Racists may take some consolation that Obama is only half black. They can imagine that the good half will govern the populace and suppress the bad half from doing awful stuff, like changing our beloved national anthem — the one about the rockets and perilous fights — to something by Public Enemy.

The rest of us can celebrate. Because . . . → Read More: President Obama: Reasons to Celebrate

Endorsement: Barack Obama for President

A cursory search of the archives here will provide numerous examples of my distaste for the sickening charade that passes as American democracy in action. Aside from emotionally charged issues such as abortion, gun rights, and school prayer, the differences between the two major parties are negligible, especially in their comical willingness to subsume ôprinciplesö when engaged in the mad pursuit of money and power. The Democrats and Republicans answer to different masters, but serve at the pleasure of the same omniscient monarch: corporate America.

In ordinary times, a vote for a third-party candidate — Libertarian, Green, Independent — would feel good, even if the result is equivalent to whistling in the wind. But these aren’t ordinary times. With the blessings of an incomprehensible number of people, many of them connected to the Christian Right and the Grand Old Party, the administration of George W. Bush has bankrupted our treasury, . . . → Read More: Endorsement: Barack Obama for President

Jazz Competitions, In and Out of the Marketplace


One of the 20th Century’s greatest artists, a cat named Thelonious Monk, the pianist and composer of countless jazz standards, including “Round Midnight” and “Well, You Needn’t,” left behind, among other things, a brilliant son (the drummer, T.S. Monk), a lucrative publishing catalogue, and a legacy of musical encouragement. The Thelonious Monk Institute of Jazz is one of America’s most powerful forces in propagating and teaching an art form that keeps reaching for the stars, even as the culture at large does everything it can to marginalize jazz music and repeatedly declare it deceased.

The Monk Institute conducts an annual competition, a talent search, dedicated each year to a different musical discipline. (This year it’s the saxophone.) The winners get big scholarships and recording contracts, and perhaps even more important, an effective marketing campaign that instantly brands them as musicians worth listening to. It’s the “American . . . → Read More: Jazz Competitions, In and Out of the Marketplace

The Healing Power of an Apology

Pentagon Holds Departure Ceremony For Rumsfeld

All of us have felt the cleansing and restorative power of a simple apology. Whether offered or received, the words “I’m sorry” tend to make everyone involved feel better, dampening the flame of indignation and encouraging assuagement instead of outrage. When things go badly, someone — or many someones — is usually responsible, and acknowledging culpability (and perhaps explaining how mistakes were made) is often the first step in healing and growing and moving onward toward a better future.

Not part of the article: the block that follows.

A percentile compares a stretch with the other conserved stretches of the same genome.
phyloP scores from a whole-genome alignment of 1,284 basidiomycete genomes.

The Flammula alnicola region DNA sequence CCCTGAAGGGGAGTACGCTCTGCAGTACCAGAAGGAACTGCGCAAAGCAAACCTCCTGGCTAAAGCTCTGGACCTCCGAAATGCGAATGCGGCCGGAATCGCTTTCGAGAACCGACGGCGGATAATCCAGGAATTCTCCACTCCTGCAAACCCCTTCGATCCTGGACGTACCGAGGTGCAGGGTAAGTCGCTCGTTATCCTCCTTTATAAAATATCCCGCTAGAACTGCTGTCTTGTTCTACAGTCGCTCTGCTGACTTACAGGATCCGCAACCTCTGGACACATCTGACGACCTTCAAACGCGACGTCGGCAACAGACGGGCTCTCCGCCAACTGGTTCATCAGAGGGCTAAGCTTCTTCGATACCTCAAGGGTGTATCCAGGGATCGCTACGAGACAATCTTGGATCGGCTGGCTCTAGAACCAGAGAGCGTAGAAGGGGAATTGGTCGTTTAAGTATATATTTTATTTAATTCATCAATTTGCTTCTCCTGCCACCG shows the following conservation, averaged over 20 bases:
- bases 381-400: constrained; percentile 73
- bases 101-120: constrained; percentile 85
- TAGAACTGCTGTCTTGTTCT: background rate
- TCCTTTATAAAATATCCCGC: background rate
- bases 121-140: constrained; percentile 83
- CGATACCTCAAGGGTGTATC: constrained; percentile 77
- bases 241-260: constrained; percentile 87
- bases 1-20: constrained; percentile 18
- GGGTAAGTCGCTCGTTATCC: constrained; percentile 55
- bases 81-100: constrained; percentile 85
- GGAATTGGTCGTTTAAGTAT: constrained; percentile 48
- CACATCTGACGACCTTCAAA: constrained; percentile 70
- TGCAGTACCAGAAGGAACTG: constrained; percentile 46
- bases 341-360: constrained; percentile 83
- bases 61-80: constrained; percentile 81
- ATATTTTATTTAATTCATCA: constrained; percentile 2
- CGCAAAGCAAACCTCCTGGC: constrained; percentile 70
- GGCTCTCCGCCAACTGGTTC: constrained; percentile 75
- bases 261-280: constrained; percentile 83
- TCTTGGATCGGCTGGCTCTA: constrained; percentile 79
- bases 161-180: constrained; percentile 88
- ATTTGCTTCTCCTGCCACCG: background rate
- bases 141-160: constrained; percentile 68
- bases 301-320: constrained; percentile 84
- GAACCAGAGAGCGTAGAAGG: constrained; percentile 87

Powerful people seldom apologize. When they do, it’s news. The school teacher who abuses his students; the police captain who orders his officers to fire tear gas at a peaceful congregation; the scientist who suppresses unpleasant data — we despise their missteps, but we are more likely to forgive them and attribute them to human weakness when the miscreants acknowledge their . . . → Read More: The Healing Power of an Apology

Brooding on Death


The remains of my dear friend Ella the dog arrived from the crematorium in a nice fabric-covered box. The ashes themselves were in a plastic freezer bag, which was probably a good thing, since in addition to a fine grey powder there were many pinky-nail-size bone fragments and flakes from the few teeth Ella retained at age 109. (I hypothesized that her acute arthritis might have had something to do with the surfeit of calcite clusters.) How strange and puzzling to be confronted with a couple of double-handfuls of carbon dust and realize it is a version of your great pal, reduced to her essentials. Or inessentials.

We spread Ella’s ashes in Runyon Canyon, the nature preserve and dog park where I found Ella as a 3-month old, and where she spent many happy hours bounding and hiking and sniffing interesting aromas. I don’t know if . . . → Read More: Brooding on Death